in a way real numbers are infinitesimal intervals, while rational numbers are actual points you can draw.
but then, \sqrt 2 is also a point you can draw! just take a  1×1 square, it will have diameter \sqrt{1^2+1^2}.
well, ability to draw means it’s constructible on paper with a ruler and compass. so, no, this can’t be the proof.
we need to show, \left(\frac pq\right)^2==2 or p^2==2\cdot q^2 for whole numbers p,q:
obviously p must be an even number, but then squaring it makes it divisible by 4. hence q must be an even number, and p^2 must be divisible by 8. and so on.
in the end both, p and q must contain all powers of 2. i.e. they must be infinite in size.

is that allowed? in the axioms of ZFC it isn’t. actually it isn’t the axioms on their own. what isn’t allowed is to create an expression that is infinite in length. in the language of logic this is clearly forbidden, you can’t have logic-expressions “converge” to something.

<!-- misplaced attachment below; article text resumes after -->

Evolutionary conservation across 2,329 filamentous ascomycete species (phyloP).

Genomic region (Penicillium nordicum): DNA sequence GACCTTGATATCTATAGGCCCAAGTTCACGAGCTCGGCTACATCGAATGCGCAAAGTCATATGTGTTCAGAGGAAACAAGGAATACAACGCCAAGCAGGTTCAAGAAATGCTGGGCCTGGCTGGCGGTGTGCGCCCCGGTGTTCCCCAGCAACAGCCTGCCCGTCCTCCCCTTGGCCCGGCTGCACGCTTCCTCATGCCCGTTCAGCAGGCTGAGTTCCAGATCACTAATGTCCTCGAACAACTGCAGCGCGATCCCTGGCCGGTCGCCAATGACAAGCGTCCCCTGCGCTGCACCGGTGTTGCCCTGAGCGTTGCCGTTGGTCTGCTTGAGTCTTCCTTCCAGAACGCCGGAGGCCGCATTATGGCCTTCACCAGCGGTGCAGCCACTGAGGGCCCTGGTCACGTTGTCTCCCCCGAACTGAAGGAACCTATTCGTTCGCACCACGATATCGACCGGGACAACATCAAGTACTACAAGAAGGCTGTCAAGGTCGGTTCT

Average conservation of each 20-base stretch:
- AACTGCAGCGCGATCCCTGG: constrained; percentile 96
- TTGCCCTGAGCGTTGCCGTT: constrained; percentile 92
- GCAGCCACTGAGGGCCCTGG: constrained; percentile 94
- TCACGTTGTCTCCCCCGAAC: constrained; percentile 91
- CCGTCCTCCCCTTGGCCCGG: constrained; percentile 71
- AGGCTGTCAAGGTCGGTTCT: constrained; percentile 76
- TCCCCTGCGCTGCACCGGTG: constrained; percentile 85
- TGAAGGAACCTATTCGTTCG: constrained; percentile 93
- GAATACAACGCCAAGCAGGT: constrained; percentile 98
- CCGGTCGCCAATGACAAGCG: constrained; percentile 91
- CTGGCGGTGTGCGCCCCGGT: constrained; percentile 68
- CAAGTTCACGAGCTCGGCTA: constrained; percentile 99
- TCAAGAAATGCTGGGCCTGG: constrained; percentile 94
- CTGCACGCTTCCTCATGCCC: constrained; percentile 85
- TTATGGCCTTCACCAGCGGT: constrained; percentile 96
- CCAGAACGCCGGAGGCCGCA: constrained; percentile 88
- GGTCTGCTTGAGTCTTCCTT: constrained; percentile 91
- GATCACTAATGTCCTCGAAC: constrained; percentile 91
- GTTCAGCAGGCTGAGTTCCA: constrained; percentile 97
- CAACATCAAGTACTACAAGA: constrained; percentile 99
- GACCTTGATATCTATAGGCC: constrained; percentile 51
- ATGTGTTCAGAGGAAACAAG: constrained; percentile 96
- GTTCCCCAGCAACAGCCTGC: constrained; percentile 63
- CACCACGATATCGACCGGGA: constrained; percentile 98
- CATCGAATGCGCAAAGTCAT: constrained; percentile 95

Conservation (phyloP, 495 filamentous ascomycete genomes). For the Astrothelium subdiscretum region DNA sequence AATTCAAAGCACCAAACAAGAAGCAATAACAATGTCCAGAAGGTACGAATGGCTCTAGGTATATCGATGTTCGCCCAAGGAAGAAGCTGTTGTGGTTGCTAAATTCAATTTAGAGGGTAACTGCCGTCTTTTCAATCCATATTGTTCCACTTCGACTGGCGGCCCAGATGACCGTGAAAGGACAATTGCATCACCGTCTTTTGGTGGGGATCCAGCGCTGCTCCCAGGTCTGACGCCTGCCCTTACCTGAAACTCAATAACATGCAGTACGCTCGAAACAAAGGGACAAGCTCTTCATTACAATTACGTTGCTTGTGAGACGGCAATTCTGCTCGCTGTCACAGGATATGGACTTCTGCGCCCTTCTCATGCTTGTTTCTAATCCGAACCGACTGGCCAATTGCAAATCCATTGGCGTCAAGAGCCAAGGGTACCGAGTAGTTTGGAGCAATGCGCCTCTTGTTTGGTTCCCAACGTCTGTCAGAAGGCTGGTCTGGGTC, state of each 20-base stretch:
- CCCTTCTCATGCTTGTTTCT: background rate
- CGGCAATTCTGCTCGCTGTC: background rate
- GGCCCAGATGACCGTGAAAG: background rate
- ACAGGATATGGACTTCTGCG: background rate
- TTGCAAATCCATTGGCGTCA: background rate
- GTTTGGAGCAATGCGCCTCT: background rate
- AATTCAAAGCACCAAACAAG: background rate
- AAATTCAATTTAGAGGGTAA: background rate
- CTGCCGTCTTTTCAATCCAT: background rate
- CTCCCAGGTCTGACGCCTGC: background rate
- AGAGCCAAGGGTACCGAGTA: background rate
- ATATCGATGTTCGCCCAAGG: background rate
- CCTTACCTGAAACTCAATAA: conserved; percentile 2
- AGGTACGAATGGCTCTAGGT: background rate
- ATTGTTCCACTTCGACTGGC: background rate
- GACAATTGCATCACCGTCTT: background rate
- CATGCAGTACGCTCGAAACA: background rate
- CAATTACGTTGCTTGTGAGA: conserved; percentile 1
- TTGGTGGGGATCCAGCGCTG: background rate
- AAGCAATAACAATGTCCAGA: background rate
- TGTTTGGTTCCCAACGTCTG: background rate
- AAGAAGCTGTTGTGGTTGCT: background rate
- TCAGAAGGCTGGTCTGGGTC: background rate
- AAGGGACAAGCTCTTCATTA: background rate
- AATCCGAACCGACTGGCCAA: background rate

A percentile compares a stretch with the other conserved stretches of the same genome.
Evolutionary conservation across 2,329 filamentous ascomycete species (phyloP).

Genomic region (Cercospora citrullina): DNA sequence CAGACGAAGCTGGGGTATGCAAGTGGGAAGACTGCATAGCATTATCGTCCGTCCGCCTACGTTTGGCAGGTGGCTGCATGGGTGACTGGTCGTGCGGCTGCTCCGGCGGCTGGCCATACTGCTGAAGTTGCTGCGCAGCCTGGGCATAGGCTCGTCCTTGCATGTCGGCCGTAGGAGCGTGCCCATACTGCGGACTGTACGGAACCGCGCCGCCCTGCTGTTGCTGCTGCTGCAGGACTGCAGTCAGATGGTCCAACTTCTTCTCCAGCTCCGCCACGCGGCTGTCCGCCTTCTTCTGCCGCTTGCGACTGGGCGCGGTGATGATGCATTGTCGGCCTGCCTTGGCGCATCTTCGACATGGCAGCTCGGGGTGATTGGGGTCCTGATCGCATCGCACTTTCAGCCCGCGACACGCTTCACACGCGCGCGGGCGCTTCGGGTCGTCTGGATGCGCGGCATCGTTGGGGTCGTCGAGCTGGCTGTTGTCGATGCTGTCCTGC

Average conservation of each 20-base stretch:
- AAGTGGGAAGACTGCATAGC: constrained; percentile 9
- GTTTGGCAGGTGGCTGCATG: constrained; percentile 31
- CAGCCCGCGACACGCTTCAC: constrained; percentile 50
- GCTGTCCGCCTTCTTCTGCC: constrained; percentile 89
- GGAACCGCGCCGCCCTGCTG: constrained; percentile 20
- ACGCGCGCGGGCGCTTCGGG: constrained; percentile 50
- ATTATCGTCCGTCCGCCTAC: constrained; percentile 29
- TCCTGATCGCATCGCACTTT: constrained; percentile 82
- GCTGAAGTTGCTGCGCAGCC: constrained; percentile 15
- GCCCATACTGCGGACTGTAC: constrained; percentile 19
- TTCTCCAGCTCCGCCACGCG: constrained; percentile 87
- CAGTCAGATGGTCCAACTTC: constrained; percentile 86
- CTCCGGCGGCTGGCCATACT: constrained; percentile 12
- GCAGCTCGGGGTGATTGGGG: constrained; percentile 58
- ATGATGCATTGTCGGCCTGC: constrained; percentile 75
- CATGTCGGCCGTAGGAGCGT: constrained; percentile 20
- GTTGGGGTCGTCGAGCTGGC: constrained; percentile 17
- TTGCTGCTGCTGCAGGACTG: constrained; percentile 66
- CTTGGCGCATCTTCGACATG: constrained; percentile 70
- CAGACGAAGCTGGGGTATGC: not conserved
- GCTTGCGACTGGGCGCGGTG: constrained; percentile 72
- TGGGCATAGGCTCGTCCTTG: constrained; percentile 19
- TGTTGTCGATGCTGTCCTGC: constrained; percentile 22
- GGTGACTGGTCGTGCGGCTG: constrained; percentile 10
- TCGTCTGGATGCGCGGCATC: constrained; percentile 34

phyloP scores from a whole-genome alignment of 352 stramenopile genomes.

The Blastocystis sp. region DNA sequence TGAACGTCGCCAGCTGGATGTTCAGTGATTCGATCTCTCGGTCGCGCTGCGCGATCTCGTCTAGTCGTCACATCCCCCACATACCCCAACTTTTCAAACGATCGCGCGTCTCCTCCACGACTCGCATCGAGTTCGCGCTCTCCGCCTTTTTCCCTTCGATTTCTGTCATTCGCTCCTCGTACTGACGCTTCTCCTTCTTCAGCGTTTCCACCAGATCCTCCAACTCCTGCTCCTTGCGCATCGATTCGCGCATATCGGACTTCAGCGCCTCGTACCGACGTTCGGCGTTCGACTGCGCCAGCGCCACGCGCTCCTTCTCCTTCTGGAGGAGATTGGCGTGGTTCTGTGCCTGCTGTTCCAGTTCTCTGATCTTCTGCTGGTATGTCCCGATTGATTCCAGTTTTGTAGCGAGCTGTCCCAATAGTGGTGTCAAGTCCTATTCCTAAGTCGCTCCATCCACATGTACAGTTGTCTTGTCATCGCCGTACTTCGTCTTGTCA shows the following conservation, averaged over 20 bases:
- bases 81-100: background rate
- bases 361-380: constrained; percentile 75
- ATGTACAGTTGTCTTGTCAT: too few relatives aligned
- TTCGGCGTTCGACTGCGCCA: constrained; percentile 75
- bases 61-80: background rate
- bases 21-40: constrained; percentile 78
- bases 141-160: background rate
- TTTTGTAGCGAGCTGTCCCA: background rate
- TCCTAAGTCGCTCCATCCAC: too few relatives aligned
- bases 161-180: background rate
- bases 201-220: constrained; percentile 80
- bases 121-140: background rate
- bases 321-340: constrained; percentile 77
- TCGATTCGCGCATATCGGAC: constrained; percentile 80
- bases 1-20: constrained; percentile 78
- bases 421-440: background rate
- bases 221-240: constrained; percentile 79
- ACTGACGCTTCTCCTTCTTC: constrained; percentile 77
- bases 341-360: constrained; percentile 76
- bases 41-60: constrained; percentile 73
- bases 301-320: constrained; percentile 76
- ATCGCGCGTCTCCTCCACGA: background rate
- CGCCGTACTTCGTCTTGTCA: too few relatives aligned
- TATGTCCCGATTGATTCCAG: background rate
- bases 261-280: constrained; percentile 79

but why not? in fact, there are several approaches to create a set \sqrt 2 is contained in, as a point!

i.e. you can actually turn some real numbers into actual constructible points. apart from circle also other shapes could be used for construction. naturally construction of those other tools require some kind of approximation.
but then, if you restrict yourself to the 1-dimensional line, rational numbers are an approximation of their own already!
it’s possible to check if a rational number is what it claims to be. just use the compass to copy the rational number q times along the straight line. in the same way also other approximations can be verified for accuracy.

math isn’t just geometry. it’s also about formulas and functions. most prominent example is derivatives and their inverse, integration.
every formula has a formally definitive derivative. but formal integration is not always possible. so, while derivatives are constructible by formulas, integration is an approximation.
hence, real numbers created by integrals of formulas can be verified by derivative. but as language allows only finite expressions, these real numbers are countable.